Archive for February, 2019

This is the Universe

Posted in FILM with tags , , , , , , on February 16, 2019 by dcairns

This National Film Board of Canada documentary was sort of Kubrick’s Bible when making 2001. It’s a short doc in which everything is fake but everything is true, and it’s part of the NFBC’s ongoing project to make me feel small. The special effects are really terrific — I’d argue that their Moon is even superior to Kubrick’s. If you’ve ever studied the reddish moon seen during an eclipse, when it’s not flatly reflecting the light back like Oliver Hardy, you’ll appreciate how in circumstances other than the norm, it has real heft and dimensionality so that you wonder how it can stay up there. The makers of UNIVERSE achieve that by building a biggish miniature Moon, whereas I think Kubes relied on (beautiful) paintings.

The VO should also sound familiar. After Kubrick had trouble finding an actor who could sound bland enough to be a computer (and blander even than his lead actors), he reached out to Douglas Rain, who recorded the entire role in under an hour I believe, wearing his slippers so he would sound really relaxed. That other space killer, Peter Cushing’s Grand Moff Tarkin, also did most of his work in carpet slippers, because the jackboots George Lucas had obtained were a really uncomfortable fit. If I ever get appointed Grand Moff, or even Ordinary Moff, I’m going to wear slippers all the time too, because who’s going to stop me?



Master and Computer

Posted in FILM, Politics, Science with tags , , , on February 15, 2019 by dcairns

The idea of a science fiction movie called MASTER OF THE WORLD emerging from Nazi Germany is an intriguing one… Harry Piel’s 1934 movie promises much, then delivers so slowly that most of your anticipation has curdled before its fulfilled. Every scene seems to last twice as long as it ought to: a gas explosion in a coal mine, staged with a real flame-thrower blasting fire in from out of shot, is impressive in conception, but editing so slackly that it feels like all they’ve done is take the clapperboards off, rather than generating pace so it feels like a continuous fireball spreading through the pit.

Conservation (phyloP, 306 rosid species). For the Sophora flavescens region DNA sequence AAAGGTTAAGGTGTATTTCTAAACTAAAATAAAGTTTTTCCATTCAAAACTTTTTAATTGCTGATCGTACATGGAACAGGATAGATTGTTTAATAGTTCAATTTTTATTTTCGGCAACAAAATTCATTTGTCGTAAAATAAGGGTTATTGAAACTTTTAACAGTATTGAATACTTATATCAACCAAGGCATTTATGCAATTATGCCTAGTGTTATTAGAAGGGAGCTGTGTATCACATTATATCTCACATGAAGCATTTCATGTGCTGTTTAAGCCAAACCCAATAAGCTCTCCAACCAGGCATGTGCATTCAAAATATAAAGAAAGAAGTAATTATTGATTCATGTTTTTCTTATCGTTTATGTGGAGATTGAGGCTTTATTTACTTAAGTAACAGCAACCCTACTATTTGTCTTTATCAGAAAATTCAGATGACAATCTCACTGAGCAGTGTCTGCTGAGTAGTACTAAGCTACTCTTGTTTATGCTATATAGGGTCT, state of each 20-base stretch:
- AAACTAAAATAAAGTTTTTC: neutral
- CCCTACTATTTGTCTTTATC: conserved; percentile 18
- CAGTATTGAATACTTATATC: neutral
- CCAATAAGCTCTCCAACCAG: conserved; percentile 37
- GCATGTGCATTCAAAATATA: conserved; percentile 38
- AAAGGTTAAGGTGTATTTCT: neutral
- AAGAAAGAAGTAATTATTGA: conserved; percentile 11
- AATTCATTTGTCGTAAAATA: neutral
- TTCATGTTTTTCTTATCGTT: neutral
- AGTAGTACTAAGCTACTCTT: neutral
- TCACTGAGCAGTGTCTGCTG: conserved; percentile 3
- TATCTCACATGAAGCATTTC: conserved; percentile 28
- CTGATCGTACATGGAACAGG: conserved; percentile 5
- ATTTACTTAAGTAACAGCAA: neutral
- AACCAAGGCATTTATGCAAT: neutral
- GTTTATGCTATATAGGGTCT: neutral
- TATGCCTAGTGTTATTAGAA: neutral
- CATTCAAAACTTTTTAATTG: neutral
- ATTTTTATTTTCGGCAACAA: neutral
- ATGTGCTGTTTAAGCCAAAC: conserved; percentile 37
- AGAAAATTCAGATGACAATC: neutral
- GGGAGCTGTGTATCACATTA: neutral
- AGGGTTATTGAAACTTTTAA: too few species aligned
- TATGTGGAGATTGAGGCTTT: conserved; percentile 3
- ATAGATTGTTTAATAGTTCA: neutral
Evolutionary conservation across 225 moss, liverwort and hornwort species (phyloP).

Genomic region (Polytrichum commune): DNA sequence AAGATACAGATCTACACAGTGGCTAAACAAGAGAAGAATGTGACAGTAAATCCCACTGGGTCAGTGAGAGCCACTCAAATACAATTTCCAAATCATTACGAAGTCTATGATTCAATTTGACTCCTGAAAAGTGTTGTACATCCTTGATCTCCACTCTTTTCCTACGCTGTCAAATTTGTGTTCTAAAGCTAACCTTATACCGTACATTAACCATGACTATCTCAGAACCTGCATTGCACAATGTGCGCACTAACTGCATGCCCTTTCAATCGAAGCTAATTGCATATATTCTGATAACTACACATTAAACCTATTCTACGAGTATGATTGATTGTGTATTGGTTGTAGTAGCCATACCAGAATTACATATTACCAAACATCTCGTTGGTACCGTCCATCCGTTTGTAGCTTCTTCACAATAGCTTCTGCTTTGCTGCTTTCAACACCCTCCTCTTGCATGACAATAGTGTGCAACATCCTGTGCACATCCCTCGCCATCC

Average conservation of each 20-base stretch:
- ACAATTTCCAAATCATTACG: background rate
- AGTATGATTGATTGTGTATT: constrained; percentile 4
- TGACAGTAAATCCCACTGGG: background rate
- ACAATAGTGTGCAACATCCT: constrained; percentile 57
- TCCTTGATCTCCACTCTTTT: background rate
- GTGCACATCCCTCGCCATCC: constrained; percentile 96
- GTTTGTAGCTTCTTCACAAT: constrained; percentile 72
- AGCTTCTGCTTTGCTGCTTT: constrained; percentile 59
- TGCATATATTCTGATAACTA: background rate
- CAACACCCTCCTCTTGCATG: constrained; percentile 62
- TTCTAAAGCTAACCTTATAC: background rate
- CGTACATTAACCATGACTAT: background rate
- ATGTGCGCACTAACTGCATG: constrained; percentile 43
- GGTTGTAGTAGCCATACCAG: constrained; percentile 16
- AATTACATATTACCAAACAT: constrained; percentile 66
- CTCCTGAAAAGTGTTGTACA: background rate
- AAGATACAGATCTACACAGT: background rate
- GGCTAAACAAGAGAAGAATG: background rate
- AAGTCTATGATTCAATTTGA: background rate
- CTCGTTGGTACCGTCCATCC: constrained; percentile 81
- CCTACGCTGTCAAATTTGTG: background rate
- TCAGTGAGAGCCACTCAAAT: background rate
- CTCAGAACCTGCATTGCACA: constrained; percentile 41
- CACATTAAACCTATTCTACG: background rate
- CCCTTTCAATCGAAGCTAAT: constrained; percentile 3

We’re promised robots, but for a very long time the only ones we see are inert. Finally, at the climax, the super-robot attacks — and then, afterwards, we get to see a whole army of robots working a coal mine, an impressive sight, but a weird thing to throw at us when the conflict has been resolved and the movie should be over.

The movie also has a super-naive conception of automation, with the corporations paying their obsolete workers to take it easy in bucolic comfort (it makes A NOUS LA LIBERTE look like SATURDAY NIGHT AND SUNDAY MORNING). The economics just don’t add up, here: the robots must cost SOMETHING, so the workers can’t be getting the same wages they scraped by on before… That stuff in METROPOLIS about the heart uniting the hand and head isn’t so very foolish, when you look at something like this.

Harry Piel did some decent stunt films, but his signature move as a director was real, life-size demolition of buildings. Lubitsch had his touch, Capra had his corn, Piel has his detonator.

The mad scientist (Walter Franck) is well cast, and well-lit.


The Chicago Way

Posted in FILM, MUSIC, Politics, Television with tags , , , , , , on February 14, 2019 by dcairns

SCARFACE stars Louis Pasteur; Molly Louvain; Pendola Molloy; the Duc de Richlieu; Surat Khan; Spats Colombo; Fishbone; Hjalmar Poelzig; Count Mancini; Freedonia’s Secretary of War #1; with Kitty Packard, Montague L. ‘Monty’ Brewster, and Sandoni.

THE ST. VALENTINE’S DAY MASSACRE stars Cable Hogue; Quiller; Mike Hammer; Freeman Lowell; Dr. Eldon Tyrrel; 2nd Lt. Michael Shannon O’Rourke; Armand Duvalle; Seymour Krelborn; Walter Paisley; Jake Gittes; Sweet Sue; and the voice of Colossus.

THE UNTOUCHABLES stars Wyatt Earp; Sam ‘Ace’ Rothstein; Robert ‘Duke’ Anderson; Farley Mowat; Terry Benedict; Ava Paige; and Sheriff J.W. Pepper.

The St. Valentine’s Day Podcast: